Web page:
I commend the report on coral bleaching in Singapore ("Warming seas cause longest coral bleaching in S'pore"; Oct 24), and further emphasise the severity of this phenomenon.
Land reclamation leads to the destruction of coral habitats, and as 22 per cent of Singapore's land has been reclaimed from the sea (about 130 sq km), one might easily infer that despite being in the Coral Triangle, Singapore might not have a lot of remaining corals.
However, despite the damage that has been sustained by the reefs, as many as 250 different species of hard corals - a third of the world's known hard coral species - have been recorded in Singapore.
These corals sustain a good diversity of organisms, and thus far, 111 reef fish species from 30 families have been recorded.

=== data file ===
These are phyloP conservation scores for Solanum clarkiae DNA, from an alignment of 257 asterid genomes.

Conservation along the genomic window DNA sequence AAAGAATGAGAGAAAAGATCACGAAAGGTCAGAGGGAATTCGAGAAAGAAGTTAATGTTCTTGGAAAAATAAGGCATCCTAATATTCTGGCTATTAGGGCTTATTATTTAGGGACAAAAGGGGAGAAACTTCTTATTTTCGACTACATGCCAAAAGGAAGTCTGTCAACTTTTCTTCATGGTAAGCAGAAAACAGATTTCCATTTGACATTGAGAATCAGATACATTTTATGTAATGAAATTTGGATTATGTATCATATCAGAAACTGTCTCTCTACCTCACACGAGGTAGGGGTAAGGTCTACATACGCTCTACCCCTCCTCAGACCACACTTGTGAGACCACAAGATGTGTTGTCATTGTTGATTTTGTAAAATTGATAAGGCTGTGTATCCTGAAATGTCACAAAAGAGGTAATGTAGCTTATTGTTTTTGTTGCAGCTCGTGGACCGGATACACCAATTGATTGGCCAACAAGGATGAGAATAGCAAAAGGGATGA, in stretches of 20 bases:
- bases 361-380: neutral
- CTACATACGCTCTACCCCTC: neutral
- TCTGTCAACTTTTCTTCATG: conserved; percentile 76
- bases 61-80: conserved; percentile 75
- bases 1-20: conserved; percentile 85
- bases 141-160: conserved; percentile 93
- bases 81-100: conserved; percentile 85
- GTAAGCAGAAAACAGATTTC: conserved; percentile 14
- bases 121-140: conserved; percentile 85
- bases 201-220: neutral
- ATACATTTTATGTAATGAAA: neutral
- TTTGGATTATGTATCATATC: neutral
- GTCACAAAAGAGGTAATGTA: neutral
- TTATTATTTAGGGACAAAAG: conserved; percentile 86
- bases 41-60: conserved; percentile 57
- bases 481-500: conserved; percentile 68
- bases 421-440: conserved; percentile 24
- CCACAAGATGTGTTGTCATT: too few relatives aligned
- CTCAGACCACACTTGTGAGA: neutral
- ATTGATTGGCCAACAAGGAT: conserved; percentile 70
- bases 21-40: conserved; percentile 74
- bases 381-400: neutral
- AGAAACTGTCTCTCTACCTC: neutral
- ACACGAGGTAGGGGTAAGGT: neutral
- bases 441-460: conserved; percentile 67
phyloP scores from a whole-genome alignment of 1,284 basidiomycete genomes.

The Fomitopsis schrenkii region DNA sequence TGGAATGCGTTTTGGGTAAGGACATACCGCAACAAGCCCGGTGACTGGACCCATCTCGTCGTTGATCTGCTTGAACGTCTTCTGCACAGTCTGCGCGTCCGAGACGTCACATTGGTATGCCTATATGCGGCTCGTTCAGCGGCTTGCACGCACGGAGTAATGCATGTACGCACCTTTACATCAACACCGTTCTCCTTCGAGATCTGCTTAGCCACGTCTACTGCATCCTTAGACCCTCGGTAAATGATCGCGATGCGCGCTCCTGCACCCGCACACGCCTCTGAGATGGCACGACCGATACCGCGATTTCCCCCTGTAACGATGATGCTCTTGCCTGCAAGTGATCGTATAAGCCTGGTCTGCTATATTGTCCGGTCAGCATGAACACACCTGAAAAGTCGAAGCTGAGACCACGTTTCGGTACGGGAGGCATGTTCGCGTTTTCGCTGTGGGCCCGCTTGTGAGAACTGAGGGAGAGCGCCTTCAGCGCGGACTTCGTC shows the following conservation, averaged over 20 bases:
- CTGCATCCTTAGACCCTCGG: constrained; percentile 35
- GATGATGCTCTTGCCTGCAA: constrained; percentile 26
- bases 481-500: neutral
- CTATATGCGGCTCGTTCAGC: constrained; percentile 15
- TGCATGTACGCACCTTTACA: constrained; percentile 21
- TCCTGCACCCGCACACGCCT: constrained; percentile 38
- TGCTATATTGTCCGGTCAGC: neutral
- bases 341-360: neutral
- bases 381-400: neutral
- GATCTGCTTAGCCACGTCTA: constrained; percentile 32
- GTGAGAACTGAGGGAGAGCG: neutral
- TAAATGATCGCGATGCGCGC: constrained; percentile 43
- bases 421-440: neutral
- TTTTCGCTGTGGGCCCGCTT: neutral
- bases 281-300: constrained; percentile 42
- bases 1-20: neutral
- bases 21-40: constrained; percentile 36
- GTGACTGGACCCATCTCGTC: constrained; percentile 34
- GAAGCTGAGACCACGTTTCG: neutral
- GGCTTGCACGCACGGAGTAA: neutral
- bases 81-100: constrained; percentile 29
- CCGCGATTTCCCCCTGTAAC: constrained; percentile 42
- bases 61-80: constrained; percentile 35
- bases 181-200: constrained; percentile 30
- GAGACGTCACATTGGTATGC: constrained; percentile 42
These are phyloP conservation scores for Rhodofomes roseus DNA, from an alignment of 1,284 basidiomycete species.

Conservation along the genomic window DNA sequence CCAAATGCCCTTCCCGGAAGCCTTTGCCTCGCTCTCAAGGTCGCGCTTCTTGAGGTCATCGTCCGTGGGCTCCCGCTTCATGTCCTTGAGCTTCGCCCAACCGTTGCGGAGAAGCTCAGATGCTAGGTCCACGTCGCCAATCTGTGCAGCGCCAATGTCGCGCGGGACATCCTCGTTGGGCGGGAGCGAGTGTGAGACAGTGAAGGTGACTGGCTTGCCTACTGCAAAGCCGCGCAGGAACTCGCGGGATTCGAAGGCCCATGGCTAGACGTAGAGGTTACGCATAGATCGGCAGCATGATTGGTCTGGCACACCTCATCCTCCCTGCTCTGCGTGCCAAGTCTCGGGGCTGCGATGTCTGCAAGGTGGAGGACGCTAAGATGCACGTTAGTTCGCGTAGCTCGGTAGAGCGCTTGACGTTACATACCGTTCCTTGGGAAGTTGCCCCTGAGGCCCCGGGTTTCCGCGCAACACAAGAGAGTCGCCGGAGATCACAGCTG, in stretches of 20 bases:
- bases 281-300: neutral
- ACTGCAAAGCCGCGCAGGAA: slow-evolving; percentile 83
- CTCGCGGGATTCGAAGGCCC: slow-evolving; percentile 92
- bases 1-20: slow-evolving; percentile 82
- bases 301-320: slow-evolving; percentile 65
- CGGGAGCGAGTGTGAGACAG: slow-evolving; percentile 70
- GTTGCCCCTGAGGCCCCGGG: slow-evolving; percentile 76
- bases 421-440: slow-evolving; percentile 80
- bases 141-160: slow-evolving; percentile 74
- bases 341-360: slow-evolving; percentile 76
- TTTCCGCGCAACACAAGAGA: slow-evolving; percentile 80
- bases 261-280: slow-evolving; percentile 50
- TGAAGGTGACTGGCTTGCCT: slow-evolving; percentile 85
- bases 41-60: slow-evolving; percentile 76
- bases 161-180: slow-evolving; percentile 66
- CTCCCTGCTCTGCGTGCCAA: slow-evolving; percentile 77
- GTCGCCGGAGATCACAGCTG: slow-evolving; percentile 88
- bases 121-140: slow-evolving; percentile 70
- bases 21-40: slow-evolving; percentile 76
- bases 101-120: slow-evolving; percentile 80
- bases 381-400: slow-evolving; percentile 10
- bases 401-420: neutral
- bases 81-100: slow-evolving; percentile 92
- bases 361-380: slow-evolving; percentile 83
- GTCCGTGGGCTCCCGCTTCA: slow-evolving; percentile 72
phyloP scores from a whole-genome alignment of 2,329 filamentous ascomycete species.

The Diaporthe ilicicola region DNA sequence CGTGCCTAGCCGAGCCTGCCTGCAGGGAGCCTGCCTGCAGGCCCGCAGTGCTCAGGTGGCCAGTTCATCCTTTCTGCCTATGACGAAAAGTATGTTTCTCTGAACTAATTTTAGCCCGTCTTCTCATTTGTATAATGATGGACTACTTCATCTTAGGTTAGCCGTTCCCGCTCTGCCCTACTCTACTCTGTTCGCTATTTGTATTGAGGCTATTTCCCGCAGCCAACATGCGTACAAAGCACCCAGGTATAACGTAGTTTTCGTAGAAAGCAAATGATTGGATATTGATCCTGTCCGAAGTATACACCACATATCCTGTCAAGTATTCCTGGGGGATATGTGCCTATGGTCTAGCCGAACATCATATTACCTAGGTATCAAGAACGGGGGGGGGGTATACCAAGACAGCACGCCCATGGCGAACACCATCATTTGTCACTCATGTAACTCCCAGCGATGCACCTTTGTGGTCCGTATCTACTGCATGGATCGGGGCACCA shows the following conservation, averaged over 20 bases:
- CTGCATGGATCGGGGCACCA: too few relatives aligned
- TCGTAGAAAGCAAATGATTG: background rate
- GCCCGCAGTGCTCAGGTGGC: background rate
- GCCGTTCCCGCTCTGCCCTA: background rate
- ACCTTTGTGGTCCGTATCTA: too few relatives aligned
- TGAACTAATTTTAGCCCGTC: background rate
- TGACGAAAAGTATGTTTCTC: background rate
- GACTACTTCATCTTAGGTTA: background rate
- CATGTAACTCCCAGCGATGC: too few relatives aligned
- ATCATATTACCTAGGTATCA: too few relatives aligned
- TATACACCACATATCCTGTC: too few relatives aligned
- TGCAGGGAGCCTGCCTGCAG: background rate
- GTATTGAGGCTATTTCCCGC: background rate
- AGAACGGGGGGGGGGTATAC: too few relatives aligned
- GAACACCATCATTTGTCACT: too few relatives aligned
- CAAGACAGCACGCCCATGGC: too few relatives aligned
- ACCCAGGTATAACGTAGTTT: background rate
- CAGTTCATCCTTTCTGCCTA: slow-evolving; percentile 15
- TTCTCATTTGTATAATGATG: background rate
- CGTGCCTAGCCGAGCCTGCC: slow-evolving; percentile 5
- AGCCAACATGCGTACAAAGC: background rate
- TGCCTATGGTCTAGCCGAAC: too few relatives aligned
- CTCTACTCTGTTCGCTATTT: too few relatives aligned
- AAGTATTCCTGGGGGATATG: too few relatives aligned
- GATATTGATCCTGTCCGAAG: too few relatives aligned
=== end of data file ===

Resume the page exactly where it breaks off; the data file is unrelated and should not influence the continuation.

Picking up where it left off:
Bleaching occurs because of warmer water temperatures which cause zooxanthellae (algae that corals depend on for oxygen) to be ejected from the corals, thus turning them white.
Bleaching does not mean the coral is dead. Corals can survive a bleaching event, but they are also under more stress and their mortality is in question. The algae are needed by the coral to survive, so if they are not reabsorbed, the coral ends up dying.
An increase in sea temperatures in Singapore of about 1 to 2 deg C in 1998 and 2010 led to coral bleaching, and 50 per cent to 90 per cent of all reef organisms here were affected.
These effects were just from three to four months of bleaching. As mentioned in the report, this year's bleaching began at the end of April and is still ongoing as we enter November.
This has some grim repercussions on marine life in Singapore's waters.